Then there is the fact that a federal Britain would be unlike any other federal system in the world having one unit (England) 85% as big as the others. So much for Nick Timothy’s idiotic prose about ‘equality not disparity’. One solution would be to give parliaments to the English regions but in 2004 the region thought to be most sympathetic to such a solution – the North East – rejected the idea by four votes to one. Moreover, it would be absurd to pass different laws for Exeter and Durham, while no one who lives in Worcester or Bristol believes they live in a region. 

Again, more powers for Scotland make no sense at all. Sturgeon already runs her own affairs – health, education, transport, housing, police and a variety of social services – although in fact she is incapable of running all the social services she has legal responsibility for. She also determines her own income tax rates. Yet the only result is higher taxes delivering lower revenues and poorer services, including police, health and education. Bogdanor in fact set out what Scots already know: that the 2018 PISA scores showed that since 2006 Scotland’s ranking in the OECD in science had fallen from 10th to 19th, in reading ability from 11th to 23rd and in maths from 11th to 24th. He concluded rather caustically: “Perhaps the best argument for the Nats’ policy of ‘independence in Europe’ is that Scotland could hardly be worse governed from Brussels than by the SNP.” Indeed. Why not ‘independence in Africa’? Or Latin America? Or anywhere save under the SNP?

Recently the SNP MP Joanna Cherry has said that a referendum is not necessary to establish Scottish independence since Scotland could simply copy the example of Ireland. But that involved British military action in Ireland, an Irish civil war, partition, irredentism, and terrorism. And Ireland is still divided. Does she really wish to visit such events on Scotland? In any case the Scottish government could only negotiate with London after a referendum – but it secured that ‘once in a generation’ opportunity in 2014 and lost. 

The main obstacle meanwhile to upholding Westminster’s right to refuse a second referendum still comes, it seems to me,  from so-called Conservatives who always panic in a crisis. The real problem is after almost half a century in the European Union, most conservatives have little idea what they stand for. My advice to them would be to read the excellent article by two brilliant Israeli scholars, Ofir Haivry and Yoram Hazony, entitled ‘’What Is Conservatism?” in the journal American Affairsfor 20 May 2017, pp. 1-32. In this the British conservative tradition is traced back to Sir John Fortescue and John Selden centuries before Burke who emerges as a mere disciple of them. Locke is described as a liberal and rationalist and not a conservative at all. In fact these authors make a distinction in principle between conservatives and liberals that must always be borne in mind. Conservatives base their views on a sort of nationalist historical eclecticism. They trace the history of their country, compare it with others and examine its strengths and weaknesses as it develops and decide if gradual improvements may be necessary in keeping with its national development and established institutions. This, of course, is how the Union developed between 1707 and 1945.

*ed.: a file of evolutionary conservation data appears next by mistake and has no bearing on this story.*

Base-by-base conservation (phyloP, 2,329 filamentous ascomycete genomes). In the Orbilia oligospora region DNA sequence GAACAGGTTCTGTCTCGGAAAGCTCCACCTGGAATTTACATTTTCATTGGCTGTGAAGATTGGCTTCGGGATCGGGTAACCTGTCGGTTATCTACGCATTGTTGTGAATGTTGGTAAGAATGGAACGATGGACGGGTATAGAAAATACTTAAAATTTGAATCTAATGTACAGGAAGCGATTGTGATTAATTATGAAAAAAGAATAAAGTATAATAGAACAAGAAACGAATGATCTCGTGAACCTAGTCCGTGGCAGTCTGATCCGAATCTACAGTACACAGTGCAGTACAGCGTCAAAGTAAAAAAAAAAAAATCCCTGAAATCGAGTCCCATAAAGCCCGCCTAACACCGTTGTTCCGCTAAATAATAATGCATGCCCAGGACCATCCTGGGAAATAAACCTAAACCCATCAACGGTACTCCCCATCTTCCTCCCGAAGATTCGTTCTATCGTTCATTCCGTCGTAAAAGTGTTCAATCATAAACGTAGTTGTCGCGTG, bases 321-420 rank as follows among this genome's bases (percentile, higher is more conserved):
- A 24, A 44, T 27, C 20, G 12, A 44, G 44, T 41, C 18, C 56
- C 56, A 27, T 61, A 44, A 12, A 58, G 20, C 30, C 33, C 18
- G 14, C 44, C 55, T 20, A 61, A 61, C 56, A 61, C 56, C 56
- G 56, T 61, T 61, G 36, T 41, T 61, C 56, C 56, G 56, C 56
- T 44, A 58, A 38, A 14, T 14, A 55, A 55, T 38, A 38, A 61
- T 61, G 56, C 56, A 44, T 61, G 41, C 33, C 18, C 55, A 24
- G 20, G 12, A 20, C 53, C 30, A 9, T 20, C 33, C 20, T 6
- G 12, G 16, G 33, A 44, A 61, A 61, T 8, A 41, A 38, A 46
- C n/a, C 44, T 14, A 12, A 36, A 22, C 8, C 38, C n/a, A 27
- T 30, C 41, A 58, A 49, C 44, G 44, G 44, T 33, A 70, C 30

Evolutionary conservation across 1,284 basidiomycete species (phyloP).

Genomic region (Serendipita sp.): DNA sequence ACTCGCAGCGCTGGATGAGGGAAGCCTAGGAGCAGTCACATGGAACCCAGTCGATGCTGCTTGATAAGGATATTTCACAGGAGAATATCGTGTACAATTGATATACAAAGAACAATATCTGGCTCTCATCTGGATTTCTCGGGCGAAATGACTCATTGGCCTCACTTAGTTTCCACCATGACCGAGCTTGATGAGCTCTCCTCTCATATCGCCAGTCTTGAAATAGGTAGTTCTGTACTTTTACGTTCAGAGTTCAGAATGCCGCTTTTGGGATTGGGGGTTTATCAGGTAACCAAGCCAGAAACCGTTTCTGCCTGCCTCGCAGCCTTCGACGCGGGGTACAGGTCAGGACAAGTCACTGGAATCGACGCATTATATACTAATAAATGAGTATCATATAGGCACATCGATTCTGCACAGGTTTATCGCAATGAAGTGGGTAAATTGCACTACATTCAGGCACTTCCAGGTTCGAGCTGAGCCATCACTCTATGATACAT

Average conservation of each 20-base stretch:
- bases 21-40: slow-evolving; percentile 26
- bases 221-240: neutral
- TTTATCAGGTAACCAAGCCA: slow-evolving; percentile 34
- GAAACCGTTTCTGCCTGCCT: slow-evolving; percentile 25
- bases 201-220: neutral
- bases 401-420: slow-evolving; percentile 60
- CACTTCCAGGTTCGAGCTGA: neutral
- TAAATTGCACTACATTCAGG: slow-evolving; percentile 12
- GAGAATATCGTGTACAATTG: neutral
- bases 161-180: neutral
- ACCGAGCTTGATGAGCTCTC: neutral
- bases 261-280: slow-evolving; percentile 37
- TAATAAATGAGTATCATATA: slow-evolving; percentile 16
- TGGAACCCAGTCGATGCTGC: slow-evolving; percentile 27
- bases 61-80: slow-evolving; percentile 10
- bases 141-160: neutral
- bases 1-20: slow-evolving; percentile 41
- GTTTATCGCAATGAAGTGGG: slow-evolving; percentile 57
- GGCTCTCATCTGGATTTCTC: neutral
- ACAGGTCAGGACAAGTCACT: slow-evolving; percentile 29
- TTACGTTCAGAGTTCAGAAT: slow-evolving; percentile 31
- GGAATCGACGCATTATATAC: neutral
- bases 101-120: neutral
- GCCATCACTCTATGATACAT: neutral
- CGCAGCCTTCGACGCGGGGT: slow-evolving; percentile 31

Liberals on the other hand base their views on mere speculation or ‘reason’ as they prefer to put it, and believe any rational man is as capable as the next of thinking up the perfect blueprint for society. This view derives from Grotius and Locke (with his imagined state of nature where everyone was free and equal) and passed on to Rousseau whose ‘Du Contrat Social’ condemned civilisation (historical development) in favour of the General Will. The outcome was the clash between Burke and the French Revolution. Locke, of course, is today often credited with establishing our rights but this is nonsense. Our rights were already well established in Selden’s Petition of Right passed by Parliament in 1628 and all the major rights in the US Bill of Rights of 1791 are already to be found there.

Today conservatives should see devolution as a liberal failure not one to be excelled by schemes of federalism or independence. There may be a conservative case for patching it up by repairing the failed record of SNP governments but further constitutional change within the UK should be ruled out, especially while Brexit is being introduced and British sovereignty recovers from that other failed liberal experiment, EU membership.

Alan Sked was educated at Allan Glen's School in Glasgow, before going on to study Modern and Medieval History at the University of Glasgow, followed by a DPhil in Modern History at Merton College, Oxford. Sked taught at the London School of Economics where he became a leading authority on the history of the Hapsburg Empire, also teaching US and modern intellectual history and the history of sex, race and slavery. Alan Sked is now Emeritus Professor of International History at the London School of Economics. @profsked